Alex de la Iglesia
- FYIDC: Latin American Film Festival AFI's fest brings international favorites, celebs and critically acclaimed films to D.C.
AFI’s fest brings international favorites, celebs and critically acclaimed films to D.C.
By Anne Kim-Dannibale
Since its feature premier at Sundance, Youssef Delara and Michael D. Olmos’ crowd-pleasing “Filly Brown” has been floating on a lot of buzz. Gina Rodriguez’s charismatic performance as the film’s titular character has turned her into an indie favorite. The film’s big-named supporting cast, which includes Lou Diamond Phillips and Edward James Olmos (Michael D. Olmos’ real-life dad), also received positive reviews. The film itself was immediately snapped up by Indomina Group, the scrappy producer and distributor behind Ice-T’s “Something From Nothing: The Art of Rap,” which is planning a worldwide release this fall.
This and other buzzed-about Spanish-language films are coming to Washington as part of AFI Silver’s Latin American Film Festival, which kicks off Sept. 20 and closes Oct. 10, just in time for Hispanic Heritage Month.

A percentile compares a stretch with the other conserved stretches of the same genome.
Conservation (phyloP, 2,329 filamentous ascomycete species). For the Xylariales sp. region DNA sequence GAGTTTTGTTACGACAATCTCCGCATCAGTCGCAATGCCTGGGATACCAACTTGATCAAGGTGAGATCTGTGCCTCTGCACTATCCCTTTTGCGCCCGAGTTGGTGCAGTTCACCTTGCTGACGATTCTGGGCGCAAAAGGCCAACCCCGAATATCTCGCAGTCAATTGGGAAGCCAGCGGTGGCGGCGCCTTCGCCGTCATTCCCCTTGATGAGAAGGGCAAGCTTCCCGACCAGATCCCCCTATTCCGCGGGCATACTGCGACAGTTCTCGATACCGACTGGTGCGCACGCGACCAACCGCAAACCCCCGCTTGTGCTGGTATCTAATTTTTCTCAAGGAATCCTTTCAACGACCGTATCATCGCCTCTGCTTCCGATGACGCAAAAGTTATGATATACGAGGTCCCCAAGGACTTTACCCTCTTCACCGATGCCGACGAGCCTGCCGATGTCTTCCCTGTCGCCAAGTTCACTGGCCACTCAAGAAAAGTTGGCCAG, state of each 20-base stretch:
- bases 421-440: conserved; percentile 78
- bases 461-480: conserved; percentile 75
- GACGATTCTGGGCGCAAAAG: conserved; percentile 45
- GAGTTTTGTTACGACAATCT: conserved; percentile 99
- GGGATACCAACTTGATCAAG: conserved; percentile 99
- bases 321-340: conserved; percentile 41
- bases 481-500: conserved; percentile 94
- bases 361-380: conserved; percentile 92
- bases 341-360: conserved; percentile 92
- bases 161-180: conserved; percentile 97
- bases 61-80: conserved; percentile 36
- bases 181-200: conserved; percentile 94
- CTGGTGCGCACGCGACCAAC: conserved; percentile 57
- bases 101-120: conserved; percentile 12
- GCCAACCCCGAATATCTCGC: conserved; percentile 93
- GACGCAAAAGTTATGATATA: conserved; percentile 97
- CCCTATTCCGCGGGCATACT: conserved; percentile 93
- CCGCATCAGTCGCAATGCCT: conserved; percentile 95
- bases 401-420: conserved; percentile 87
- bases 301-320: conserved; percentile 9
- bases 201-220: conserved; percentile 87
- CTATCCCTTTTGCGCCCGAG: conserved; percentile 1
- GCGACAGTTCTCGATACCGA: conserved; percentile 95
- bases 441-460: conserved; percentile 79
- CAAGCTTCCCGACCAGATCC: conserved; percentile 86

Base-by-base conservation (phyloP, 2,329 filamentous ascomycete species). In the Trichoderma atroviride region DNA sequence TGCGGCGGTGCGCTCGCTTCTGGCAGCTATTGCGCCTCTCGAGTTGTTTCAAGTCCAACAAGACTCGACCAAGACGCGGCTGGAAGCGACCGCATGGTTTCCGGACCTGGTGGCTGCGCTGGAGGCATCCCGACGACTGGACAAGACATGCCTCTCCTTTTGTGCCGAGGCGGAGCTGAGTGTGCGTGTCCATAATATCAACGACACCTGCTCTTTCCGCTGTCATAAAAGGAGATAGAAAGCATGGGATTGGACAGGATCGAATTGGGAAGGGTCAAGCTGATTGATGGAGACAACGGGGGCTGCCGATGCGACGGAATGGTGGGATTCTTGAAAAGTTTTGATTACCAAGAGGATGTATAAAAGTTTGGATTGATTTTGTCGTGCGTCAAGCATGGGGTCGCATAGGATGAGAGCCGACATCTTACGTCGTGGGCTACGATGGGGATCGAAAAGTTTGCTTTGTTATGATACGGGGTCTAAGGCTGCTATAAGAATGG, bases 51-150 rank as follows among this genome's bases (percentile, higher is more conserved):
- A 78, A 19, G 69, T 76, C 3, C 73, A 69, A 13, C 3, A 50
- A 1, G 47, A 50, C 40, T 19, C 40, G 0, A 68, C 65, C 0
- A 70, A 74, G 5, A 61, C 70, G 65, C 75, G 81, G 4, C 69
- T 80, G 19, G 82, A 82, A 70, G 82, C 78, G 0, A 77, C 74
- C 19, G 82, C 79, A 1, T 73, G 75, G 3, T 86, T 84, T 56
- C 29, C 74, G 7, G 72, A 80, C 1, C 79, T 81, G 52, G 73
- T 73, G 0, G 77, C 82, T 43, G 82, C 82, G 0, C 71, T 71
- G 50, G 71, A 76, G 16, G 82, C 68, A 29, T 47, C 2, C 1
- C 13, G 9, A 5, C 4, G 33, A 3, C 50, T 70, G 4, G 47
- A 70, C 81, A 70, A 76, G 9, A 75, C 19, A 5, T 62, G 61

Now in its 23rd year, the festival this year brings on the heat with more than 50 films from international audience favorites to vehicles starring big-named Latino celebrities and critics’ favorites.
Also noteworthy is Alex de la Iglesia’s dark comic satire “As Luck Would Have It,” which co-stars Salma Hayek as the adoring wife of a struggling ad-man who tries to benefit financially from a freak accident.
David Riker’s “The Girl” stars Abbey Cornish, playing a desperate mother who resorts to transporting undocumented immigrants across the border from Mexico for money to win her son back.
Argentinian filmmaker Benjamin Avila’s debut “Clandestine Childhood” is based on the filmmaker’s own childhood and takes place in 1979. Twelve-year-old Juan and his family return to their native country after years of exile and struggle to adjust to life ruled by a military junta.
For a complete list of films and schedules and to purchase tickets, click here.